Washington Post Editor Says Texas Rangers Might As Well Be Called Texas Klansmen
Amid calls for sports teams to reassess those with mascots and names with strings attached to racism and hate, fans have seen teams such as the Washington Redskins abandon their longstanding “identities.”
Now it’s the Texas Rangers who are up to bat.
The American professional baseball team based out of Texas recently felt the ire of a Washington Post editor who called on the team to change their name.
Notably borrowed from the famous law enforcement agency of the same name, the Texas Rangers were established in 1961 as the Washington Senators but in 1971 after a multimillion-dollar buy out were moved to Arlington, Texas, and dubbed the Rangers.
Today, the mascots are celebrated and led by their mascot Rangers Captain, a palomino-style horse, who wears the team’s uniform. And while the team might have a history that spans back decades, it’s their name and mascot whose history appears to be much more troubling and problematic. In a recent opinion piece shared by the Washington Post, global opinions editor Karen Attiah called for a name-changing citing that “to know the full history of the Texas Rangers is to understand that the team’s name is not so far off from being called the Texas Klansmen.”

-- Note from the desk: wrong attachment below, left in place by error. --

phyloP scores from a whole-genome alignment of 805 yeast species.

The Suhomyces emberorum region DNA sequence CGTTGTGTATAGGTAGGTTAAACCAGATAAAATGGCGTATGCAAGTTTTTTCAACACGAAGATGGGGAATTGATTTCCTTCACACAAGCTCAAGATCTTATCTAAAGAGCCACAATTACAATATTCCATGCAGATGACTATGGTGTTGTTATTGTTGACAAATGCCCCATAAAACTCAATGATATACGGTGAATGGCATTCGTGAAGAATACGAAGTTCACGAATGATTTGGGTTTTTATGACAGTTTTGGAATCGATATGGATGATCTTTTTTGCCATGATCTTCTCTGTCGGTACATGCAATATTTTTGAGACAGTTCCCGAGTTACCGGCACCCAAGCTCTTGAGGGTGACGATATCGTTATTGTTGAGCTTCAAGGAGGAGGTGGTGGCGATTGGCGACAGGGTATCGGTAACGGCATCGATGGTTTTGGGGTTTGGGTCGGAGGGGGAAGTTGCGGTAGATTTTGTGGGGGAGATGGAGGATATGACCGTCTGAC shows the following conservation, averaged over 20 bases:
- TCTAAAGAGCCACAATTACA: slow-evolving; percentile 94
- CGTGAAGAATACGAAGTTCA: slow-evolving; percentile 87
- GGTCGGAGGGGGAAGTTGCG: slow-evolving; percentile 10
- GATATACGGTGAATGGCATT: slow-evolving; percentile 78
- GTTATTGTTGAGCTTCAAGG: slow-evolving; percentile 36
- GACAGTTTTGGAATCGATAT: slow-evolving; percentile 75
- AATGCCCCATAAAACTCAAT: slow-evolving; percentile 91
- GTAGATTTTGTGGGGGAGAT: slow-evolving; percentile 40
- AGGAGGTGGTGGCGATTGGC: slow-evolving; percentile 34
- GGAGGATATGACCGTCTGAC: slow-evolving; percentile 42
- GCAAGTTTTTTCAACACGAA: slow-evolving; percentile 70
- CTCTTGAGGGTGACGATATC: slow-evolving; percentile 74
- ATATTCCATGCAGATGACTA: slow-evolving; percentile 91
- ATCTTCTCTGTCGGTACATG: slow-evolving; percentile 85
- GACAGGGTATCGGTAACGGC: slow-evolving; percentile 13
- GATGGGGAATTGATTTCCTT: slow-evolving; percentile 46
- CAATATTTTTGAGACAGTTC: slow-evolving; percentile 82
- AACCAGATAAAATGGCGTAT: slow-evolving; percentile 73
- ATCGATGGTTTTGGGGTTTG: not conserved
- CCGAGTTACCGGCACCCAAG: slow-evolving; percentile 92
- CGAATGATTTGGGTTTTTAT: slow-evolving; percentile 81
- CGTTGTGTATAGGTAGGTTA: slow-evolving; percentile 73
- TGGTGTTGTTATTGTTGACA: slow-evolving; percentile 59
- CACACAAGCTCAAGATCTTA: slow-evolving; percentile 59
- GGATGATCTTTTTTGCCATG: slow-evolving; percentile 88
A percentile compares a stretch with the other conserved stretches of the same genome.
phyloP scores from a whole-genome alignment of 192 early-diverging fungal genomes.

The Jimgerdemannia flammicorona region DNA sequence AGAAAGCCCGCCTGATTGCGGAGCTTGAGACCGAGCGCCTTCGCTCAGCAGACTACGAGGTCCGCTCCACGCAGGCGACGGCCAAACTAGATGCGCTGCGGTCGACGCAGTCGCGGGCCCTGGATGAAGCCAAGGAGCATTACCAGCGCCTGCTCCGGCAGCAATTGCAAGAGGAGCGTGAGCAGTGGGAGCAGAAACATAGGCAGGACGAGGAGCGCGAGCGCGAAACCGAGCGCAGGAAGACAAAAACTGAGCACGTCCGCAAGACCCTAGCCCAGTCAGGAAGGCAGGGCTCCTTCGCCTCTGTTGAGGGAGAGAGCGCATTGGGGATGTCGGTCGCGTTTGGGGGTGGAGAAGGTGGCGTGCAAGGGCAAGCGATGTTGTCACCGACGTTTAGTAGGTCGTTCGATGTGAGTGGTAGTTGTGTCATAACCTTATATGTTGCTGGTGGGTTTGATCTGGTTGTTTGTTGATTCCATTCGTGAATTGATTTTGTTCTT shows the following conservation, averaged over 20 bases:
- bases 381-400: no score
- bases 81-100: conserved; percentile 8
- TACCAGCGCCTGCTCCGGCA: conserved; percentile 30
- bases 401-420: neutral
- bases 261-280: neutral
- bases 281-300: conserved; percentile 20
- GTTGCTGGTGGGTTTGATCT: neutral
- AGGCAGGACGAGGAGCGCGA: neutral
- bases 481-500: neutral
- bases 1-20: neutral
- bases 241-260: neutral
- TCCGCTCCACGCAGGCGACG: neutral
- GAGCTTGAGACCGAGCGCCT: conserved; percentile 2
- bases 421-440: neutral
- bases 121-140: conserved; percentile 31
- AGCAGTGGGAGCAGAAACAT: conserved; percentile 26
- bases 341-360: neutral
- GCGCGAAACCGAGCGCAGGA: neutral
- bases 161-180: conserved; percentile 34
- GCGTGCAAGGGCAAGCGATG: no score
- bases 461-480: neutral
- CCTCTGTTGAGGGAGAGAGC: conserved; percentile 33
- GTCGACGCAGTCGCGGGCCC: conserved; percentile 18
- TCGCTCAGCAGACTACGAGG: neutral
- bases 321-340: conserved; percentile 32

Speaking about the Rangers, Attiah claimed that she had been raised on “myths about Texas Rangers as brave and wholesome guardians of the Texas frontier.”
According to Attiah, who was raised in Dallas, Texas, “What we didn’t realize at the time was that the Rangers were a cruel, racist force when it came to the nonwhites who inhabited the beautiful and untamed Texas territory.”
In her op-ed, Attiah pointed out that the original Texas Rangers, who were established in 1835, had early assignments that were made “to clear the land of Indian[s] for white settlers.”
“That was just the start,” she went onto explain. “The Rangers oppressed black people, helping capture runaway slaves trying to escape to Mexico; in the aftermath of the Civil War, they killed free blacks with impunity.”
Citing the recently published book Cult of Glory: The Bold and Brutal History of the Texas Rangers by Doug Swanson, Attiah further underlined this point quoting that the job of the rangers in the force’s early days “was to seize and hold Texas for the white man.”
Renewed conversations about systemic racism and the passive ways in which we accept it as a society, were stirred up in the weeks following the death of George Floyd.
In response to calls for a change, the Washington Redskins announced on Monday that they would retire the team name and logo after years of protests.
Activists in Texas are now urging the Rangers to follow suit.
The team replied to recent requests in a statement to the Dallas Morning News, saying “While we may have originally taken our name from the law enforcement agency, since 1971, the Texas Rangers Baseball Club has forged its own, independent identity. The Texas Rangers Baseball Club stands for equality. We condemn racism, bigotry, and discrimination in all forms.”
In response to the team’s statement, Attiah called its owners to put their money where their mouth is replying “If the team ownership, as it proclaims, condemns ‘racism, bigotry, and discrimination in all forms,’ there is an easy way for it to prove that,” she wrote. “The Texas Rangers’ team name must go.”
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